But, what we like to say too, or the second component, is, if you look at web analytics, Google is most PT practices’ home page. It’s the first thing a majority of people see online when it comes to a PT practice. So, having a great Google presence, ranking for physical therapy in your local market, ranking for your business name, of course, and then leveraging all of the great new tools that Google My Business is providing, that’s the second thing we would say. So, first a website. Second would be Google My Business and SEO and search rankings. And then the third thing that we found is reputation marketing. You and I know well with our training and experience with duct tape marketing that lead conversion is something that a lot of people don’t consider. They think of marketing as lead generation only, but really, like we have explored for many years, since about 2009 the idea of lead conversion and using reputation to help people that are considering a practice to actually choose them and not go to another website.

So, making sure that you get good ratings and reviews are social proof and it’s out there on the internet, on Google for example, on your website, on social media, is important. Then a nice email newsletter that goes out month after month. It’s so low cost and so easy to do, is something that we highly recommend because of the time it takes to do it is next to nothing. And the ability to get it out there, the cost is so low. Then there are other things you can do. Social media of course has been the rage for years, but looking at web analytics and also what Google says, 99% of searches are done on Google and Bing and not too much search for physical therapy practices or what we call utilitarian services are done on social media.

So, it’s important to have a Facebook presence, Twitter presence. We’d love you to because video’s a great way to build a like and trust in John’s elegant model, you know, like, trust, try, buy, repeat, refer. Having video can actually show who you are and what your thoughts are and what your expertise is. So, video marketing is something that we really like. And actually say it’s more valuable than Facebook or Twitter, just because of the way people seek out and utilize the web to find PT practices. So, those are-

Phil Singleton: Yeah, you think for a doctor, especially, anything where you can like see or hear the doctor…

David Straight: Yeah, that’s really simply and well put. Absolutely. So, websites, SEO, have a simple email newsletter go out. Build your reputation, lead conversion. It’s really changed a lot of practices. It’s the best investment they say they’ve made if they buy into it. Then, having a social media presence, as much as anything for SEO. Then, using leveraging video is really nice. Nowadays, as you know, we’re doing this awesome podcast, you’re halfway across the country, technology’s available to do video and quality video for a very low price as well. Those are the things that typically work well for that. A referral based utilitarian type of service versus a hedonistic service.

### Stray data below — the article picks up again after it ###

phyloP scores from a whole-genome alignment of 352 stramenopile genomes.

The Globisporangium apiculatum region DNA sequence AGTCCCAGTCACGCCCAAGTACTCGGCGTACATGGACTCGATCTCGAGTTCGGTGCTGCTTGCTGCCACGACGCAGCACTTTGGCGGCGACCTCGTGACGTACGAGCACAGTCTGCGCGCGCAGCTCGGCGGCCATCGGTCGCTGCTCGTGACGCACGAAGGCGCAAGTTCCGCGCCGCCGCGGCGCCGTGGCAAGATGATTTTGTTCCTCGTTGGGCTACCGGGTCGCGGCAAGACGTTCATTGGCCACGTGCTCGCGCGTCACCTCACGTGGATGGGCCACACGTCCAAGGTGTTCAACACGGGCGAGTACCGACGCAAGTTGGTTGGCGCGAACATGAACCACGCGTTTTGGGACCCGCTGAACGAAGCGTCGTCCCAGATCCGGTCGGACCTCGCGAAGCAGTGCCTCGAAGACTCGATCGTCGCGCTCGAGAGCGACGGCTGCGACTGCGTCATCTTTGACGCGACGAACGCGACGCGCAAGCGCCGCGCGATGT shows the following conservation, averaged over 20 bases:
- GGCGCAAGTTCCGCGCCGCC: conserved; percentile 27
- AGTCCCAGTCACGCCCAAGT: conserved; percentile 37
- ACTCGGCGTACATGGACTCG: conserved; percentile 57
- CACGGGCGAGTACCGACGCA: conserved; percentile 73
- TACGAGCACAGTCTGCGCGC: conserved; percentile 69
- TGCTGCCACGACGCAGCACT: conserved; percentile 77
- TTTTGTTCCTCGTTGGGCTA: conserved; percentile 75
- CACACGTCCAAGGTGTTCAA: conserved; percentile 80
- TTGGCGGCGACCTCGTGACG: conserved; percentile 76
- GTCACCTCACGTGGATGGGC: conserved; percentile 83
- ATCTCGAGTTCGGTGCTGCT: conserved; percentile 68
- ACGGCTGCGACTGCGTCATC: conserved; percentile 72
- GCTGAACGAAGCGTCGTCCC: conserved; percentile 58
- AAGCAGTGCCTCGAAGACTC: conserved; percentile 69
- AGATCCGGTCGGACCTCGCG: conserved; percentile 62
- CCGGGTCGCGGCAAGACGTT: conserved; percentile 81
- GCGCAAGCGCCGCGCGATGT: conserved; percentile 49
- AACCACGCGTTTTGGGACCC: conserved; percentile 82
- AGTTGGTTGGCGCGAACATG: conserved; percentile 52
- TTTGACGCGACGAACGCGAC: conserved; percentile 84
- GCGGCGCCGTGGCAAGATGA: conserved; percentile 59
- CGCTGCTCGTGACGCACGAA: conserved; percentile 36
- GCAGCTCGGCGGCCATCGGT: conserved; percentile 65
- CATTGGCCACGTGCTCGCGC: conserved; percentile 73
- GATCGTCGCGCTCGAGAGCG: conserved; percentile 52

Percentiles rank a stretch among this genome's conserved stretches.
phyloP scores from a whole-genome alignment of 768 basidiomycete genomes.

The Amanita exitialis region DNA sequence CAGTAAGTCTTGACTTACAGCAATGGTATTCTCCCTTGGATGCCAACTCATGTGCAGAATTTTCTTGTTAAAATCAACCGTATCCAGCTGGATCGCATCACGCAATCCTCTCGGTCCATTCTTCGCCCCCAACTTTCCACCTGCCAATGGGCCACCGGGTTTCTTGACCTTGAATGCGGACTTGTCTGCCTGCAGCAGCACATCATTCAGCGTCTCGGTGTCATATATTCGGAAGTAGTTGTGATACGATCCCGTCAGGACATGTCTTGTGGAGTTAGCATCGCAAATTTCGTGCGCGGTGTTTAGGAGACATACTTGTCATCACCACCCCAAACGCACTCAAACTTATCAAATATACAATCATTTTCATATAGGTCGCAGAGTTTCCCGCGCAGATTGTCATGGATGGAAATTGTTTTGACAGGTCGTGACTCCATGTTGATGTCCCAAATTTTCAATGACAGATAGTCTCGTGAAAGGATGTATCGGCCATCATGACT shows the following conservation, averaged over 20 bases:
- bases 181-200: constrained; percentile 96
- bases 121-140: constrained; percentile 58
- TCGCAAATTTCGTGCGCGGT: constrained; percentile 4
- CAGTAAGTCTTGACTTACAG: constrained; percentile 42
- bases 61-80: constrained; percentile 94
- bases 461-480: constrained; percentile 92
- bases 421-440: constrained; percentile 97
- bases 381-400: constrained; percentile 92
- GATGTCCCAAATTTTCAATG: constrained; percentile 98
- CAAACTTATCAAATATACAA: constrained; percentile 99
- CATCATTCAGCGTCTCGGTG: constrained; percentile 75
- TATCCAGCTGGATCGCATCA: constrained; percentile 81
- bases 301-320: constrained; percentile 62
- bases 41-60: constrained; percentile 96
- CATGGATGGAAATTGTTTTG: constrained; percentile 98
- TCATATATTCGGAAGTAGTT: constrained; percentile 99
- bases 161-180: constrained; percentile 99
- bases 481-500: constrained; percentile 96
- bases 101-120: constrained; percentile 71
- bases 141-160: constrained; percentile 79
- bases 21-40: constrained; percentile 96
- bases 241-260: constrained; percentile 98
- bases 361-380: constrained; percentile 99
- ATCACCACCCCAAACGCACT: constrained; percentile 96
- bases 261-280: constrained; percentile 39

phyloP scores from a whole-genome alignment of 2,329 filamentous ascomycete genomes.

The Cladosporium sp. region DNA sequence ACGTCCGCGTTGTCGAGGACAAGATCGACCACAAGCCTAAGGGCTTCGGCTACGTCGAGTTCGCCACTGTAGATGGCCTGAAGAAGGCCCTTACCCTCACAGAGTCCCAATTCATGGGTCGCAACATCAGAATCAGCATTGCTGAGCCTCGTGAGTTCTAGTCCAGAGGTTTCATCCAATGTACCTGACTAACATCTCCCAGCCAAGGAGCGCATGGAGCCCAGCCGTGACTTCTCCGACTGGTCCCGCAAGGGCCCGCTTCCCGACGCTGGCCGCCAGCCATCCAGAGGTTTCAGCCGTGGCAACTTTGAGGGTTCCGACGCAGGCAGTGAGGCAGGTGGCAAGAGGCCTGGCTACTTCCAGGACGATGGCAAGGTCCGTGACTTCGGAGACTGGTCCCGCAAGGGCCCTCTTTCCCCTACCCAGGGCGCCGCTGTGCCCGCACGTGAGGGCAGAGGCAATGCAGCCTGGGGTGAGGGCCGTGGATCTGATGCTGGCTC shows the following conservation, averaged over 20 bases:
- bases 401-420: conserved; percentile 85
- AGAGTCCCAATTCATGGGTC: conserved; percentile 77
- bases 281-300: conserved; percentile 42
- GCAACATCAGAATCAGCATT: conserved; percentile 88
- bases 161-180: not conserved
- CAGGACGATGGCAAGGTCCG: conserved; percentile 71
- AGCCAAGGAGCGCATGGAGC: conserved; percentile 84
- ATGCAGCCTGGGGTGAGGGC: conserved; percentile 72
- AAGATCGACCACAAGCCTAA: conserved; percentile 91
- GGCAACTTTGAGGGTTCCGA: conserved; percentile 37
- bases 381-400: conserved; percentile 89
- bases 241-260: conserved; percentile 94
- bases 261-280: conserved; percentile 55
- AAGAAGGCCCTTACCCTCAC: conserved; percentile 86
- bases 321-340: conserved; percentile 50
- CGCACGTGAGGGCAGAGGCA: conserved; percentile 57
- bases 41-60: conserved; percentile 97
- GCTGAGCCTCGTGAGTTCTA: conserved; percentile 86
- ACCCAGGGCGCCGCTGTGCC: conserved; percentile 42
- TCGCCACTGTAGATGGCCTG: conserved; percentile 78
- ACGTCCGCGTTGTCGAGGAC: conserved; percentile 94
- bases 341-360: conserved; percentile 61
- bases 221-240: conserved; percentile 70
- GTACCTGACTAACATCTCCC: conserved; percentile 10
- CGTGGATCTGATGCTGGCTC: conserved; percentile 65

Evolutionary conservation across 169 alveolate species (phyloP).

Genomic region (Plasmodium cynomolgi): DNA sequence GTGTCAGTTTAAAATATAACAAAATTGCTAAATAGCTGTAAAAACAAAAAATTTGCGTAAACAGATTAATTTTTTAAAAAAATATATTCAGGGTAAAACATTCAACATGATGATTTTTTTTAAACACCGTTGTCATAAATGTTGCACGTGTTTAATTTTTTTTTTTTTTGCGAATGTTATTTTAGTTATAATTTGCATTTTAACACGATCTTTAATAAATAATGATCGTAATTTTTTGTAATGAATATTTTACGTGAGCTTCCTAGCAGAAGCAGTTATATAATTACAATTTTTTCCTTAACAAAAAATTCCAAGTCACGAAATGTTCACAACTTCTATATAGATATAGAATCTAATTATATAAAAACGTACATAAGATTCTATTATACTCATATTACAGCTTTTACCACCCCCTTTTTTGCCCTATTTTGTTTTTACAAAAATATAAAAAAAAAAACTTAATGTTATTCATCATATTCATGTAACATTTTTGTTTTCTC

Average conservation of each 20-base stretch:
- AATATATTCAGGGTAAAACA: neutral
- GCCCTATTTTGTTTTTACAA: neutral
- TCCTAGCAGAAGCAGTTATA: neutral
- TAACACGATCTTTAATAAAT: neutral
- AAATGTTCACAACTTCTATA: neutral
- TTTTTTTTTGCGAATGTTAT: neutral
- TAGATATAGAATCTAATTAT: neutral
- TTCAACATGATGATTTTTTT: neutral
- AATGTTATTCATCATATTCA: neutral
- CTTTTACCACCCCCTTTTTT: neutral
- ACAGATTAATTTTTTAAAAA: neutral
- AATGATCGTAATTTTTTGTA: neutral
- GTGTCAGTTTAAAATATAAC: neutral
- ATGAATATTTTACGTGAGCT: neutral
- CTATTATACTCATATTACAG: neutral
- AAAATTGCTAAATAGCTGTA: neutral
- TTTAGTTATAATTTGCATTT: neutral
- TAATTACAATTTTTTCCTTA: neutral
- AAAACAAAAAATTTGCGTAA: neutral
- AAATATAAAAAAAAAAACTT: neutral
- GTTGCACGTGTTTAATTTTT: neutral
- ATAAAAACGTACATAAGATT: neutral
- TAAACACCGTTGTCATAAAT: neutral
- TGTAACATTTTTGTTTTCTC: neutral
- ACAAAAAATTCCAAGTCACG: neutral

The other way to describe it is nobody wants to see an emergency plumber or a locksmith or endodontist, or an orthopedic surgeon, or of course, a physical therapist. They need those services, and once a need is fulfilled, then they hope they never go back. If you contrast that to, like, a restaurant or a fitness center or a personal trainer, people want those things, you can induce demand for them.

If you understand your market, and those different segments and how they consume your services and what your ideal targets are, then its pretty easy for us, you and I especially, to recommend how to leverage these tactics and these tools

David Straight

It goes back to what, again, you and I have learned and know well. If you understand your market, and those different segments and how they consume your services and what your ideal targets are, then its pretty easy for us, you and I especially, to recommend how to leverage these tactics and these tools that you and I use and provide for others so well.

Phil Singleton: Yeah. I love the referral marketing thing, I’m sorry, the reputation management. I’m obviously really big on that, too, but it’s like … I don’t even think it’s just for any doctors, right? Just recently, one of my twin son was diagnosed with some kind of mild asthma. Our pediatrician referred us to the allergist that they refer people to, and I think maybe going back 10 years or so ago, I would have just gone because my doctor said go there. Right?

David Straight: Right.

Phil Singleton: But I did what I think pretty much everybody does, is I went and I looked up online this allergist specialist that they referred me to. They had horrible reviews. So, they lost the referral because they weren’t taking care of business on their own. And I would have gone there if it looked even halfway decent ’cause I trust my pediatrician a lot, but, it’s like any referral based thing. Who doesn’t go online to double check what your friend said or what your doctor said, or something like that? And that’s probably especially true for any form of medical thing. It’s just too easy to do a little bit of due diligence and see are these guys a nightmare or not. And these guys were. The other allergist that they sent me to was just, like, it was like terrible reviews, like many. It wasn’t like one or two that they could have explained away or one or two and no other good ones. It was like there were some good ones but the majority of them were bad. I was like, I’m not even gonna waste my time, right?

And of course we ended up going somewhere else because the other people took care of business, you know what I mean? We’re in the business so we know kind of how to look behind the matrix a little bit but still, we’re looking for the same stuff and if you read enough of them you get the gist of it. I think that’s just so huge, but especially for medical. I think a lot of people just don’t realize … yeah, you gotta have the referral thing lined up, because it still works, but if you’re not set up online to capture your own referral demand, you’re not gonna get all your referral leads. You’re gonna lose them, right?

David Straight: Absolutely.

Phil Singleton: And I think that’s huge, huge I think, in your space.

94% of buying decisions are influenced by some sort of online situation.

David Straight